Cultural Exception, OK?

By Michael Chanan

alan-parker-outtake-3.jpgAlan Parker

Provocative Counsels on distribution and exhibition strategy

Don’t expect too much from the Film Council if you live in the heartland of England. According to Alan Parker in a speech made last Guy Fawkes day, presenting the Film Council’s guidelines for the future of the British film industry, “we have to stop defining success by how well British films perform in Milton Keynes.”

Parker's logic is that successful British films like Notting Hill make 85% of their revenues outside the UK, so we need to ‘abandon forever the “little England” vision of a UK film industry comprised of small British film companies delivering parochial British films.’ But there’s something askew in this argument, on at least two counts.

For a start, which are the films he means to call parochial? He can’t be speaking about Ken Loach, for whom he’s declared his admiration, since Loach is a very successful director abroad. And not presumably about Mike Leigh, who is also recognised abroad as one of the great originals of British cinema. Nor of a film like The Full Monty, which broke all records in the USA where they don’t even know where Sheffield is. And he can’t be talking about Lynne Ramsay, whose latest film was at the top of the UK box office that very week.

For another thing, too many of these supposedly parochial films don't get anywhere near Milton Keynes, because they often don't get distributed at all. Since lottery funding began in 1995, production has increased but so has the number of films the distributors decline to release, thereby denying them any chance to succeed. There were 101 UK films made in 1999; 27 still had no distribution deal in place by July 2001. A year later, 83 new films, but only 24 of them secured a release. It’s jumping the gun to suppose, like Evening Standard film critic Alexander Walker railing over the wastage of lottery funds, that they can’t be any good. This is not a normal situation, it isn’t found in other European countries, and it isn’t just because films are being made without securing a distribution deal first.

It is also counter to what might be expected when cinema audiences have been growing and the number of screens has increased – there are now more than 2,500 of them, 2 times the number in 1987 – and thereby, we are always told, the audience has more variety from which to choose. Except that it patently isn’t true. The multiplexes are dominated by standard Hollywood fare, and they’re swamped by the blockbusters. According to one estimate, out of 30-40 films on release in Britain at any one time, 90% of box-office goes to the top three, the next four take 9%, and the remaining 25 scramble for the last 1%.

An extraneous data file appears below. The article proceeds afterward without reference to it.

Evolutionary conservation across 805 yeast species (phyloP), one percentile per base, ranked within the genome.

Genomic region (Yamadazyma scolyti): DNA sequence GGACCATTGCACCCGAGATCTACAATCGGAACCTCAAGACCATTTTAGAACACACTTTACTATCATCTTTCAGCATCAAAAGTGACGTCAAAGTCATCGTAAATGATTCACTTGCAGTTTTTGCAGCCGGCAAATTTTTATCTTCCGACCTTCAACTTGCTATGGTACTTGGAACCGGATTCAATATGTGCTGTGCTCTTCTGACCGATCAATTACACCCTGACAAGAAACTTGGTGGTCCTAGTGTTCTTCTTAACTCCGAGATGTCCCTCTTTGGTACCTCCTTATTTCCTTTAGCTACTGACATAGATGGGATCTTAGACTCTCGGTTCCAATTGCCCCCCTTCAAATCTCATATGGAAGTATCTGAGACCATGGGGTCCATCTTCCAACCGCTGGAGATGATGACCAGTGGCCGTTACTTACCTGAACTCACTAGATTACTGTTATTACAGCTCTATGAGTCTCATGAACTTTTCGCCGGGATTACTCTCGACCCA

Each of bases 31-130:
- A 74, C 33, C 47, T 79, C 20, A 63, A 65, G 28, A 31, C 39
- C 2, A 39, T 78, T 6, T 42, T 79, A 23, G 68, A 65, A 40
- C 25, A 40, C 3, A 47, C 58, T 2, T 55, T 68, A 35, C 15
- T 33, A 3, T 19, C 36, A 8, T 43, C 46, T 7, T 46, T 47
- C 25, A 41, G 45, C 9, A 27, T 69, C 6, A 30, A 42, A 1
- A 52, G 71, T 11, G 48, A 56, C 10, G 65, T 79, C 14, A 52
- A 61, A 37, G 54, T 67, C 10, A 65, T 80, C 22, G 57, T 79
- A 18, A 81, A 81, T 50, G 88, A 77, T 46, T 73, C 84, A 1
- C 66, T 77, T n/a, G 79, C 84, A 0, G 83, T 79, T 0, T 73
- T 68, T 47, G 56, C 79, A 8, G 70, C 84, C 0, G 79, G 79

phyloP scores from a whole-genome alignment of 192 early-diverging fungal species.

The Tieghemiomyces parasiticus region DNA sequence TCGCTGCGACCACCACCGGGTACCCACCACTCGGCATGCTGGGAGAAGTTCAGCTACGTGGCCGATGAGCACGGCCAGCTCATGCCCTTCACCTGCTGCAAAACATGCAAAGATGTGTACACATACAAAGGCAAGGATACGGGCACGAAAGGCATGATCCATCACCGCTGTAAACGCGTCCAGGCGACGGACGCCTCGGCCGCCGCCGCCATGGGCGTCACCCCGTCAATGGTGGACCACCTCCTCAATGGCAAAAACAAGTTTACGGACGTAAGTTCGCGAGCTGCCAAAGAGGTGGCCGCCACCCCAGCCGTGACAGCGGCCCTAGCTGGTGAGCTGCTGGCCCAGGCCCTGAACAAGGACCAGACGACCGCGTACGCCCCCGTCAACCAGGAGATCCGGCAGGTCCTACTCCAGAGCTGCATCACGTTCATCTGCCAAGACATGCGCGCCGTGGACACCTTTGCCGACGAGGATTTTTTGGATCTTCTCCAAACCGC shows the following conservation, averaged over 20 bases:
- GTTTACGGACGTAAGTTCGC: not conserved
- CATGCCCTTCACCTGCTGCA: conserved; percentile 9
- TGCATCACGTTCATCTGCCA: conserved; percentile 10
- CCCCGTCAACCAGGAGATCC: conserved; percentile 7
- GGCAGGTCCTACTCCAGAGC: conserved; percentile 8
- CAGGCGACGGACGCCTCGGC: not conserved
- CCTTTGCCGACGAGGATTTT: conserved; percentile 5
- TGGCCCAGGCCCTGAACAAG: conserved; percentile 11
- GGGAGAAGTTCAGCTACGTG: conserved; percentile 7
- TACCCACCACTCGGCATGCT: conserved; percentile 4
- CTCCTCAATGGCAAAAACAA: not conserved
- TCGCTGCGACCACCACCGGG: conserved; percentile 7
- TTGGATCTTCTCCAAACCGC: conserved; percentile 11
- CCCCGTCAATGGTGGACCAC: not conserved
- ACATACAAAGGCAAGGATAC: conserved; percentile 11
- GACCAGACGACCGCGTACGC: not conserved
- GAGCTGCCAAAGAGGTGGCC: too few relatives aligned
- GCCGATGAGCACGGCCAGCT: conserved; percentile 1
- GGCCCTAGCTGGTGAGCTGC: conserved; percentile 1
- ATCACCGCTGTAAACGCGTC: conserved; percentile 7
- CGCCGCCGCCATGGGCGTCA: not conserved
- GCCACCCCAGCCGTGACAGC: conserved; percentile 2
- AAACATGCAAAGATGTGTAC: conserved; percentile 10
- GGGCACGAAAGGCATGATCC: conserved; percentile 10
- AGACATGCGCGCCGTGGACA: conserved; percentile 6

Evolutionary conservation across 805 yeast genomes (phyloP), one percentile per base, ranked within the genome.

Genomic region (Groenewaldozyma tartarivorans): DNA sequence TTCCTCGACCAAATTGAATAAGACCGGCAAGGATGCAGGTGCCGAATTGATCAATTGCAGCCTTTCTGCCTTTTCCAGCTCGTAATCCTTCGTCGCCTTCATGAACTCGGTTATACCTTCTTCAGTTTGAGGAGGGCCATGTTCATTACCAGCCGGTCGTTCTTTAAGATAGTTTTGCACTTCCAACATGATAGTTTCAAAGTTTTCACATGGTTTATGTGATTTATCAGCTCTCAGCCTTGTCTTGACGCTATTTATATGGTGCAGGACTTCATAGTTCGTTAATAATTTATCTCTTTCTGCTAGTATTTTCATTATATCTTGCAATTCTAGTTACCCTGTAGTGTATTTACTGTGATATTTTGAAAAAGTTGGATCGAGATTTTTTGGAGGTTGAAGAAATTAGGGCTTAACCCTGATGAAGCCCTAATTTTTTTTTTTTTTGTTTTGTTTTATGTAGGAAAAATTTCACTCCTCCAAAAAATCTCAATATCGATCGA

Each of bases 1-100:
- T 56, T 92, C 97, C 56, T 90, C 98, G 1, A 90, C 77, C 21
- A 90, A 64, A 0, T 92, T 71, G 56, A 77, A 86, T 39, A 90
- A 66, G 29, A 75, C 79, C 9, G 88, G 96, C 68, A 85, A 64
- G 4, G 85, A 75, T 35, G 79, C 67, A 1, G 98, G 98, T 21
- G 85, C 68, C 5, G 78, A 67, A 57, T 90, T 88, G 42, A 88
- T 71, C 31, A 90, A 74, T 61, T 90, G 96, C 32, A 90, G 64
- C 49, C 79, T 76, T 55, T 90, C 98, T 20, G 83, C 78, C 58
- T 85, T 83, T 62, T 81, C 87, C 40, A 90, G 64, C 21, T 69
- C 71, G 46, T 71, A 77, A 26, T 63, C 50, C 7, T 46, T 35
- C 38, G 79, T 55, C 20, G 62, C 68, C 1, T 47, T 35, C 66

Parker must be aware of this, but for all his emphasis on the problem of distribution, he doesn't come clean about it. The real situation is this. On the one hand, lottery funding has saved UK film production from finally disappearing altogether. On the other, all the major distributors in Britain, controlling access to the multiplexes, are American, and obviously have their own quite un-British agenda. The two things don’t join up. This isn’t anti-Americanism either, but as David Puttnam says, the way it is.

notting-hill-roger-michell.jpgNotting Hill, Roger Michell, 1999

It makes no difference that some of the Hollywood majors are now owned by transnational corporations. They have always dominated British film distribution, although in the past it was largely through tie-ins with British companies which have since given up the cinema ghost. There have been three reports by the Monopolies Commission over almost forty years (1964, 1983, 1994) charging distributors and exhibitors with monopolistic practices operating against the public interest to the detriment of British films, but they can never agree recommendations, and the government on duty never takes action against interests to which no British government has ever dared stand up. Except once, in 1947 when, difficult as this might be to believe, a Labour Government, trying to cut dollar expenditure, took on Hollywood by imposing a huge import duty on foreign films – to which Hollywood responded by placing an immediate embargo on sending new films to Britain until they caved in: a forgotten episode which seems to have had a traumatic effect on the official British mindset about the cinema.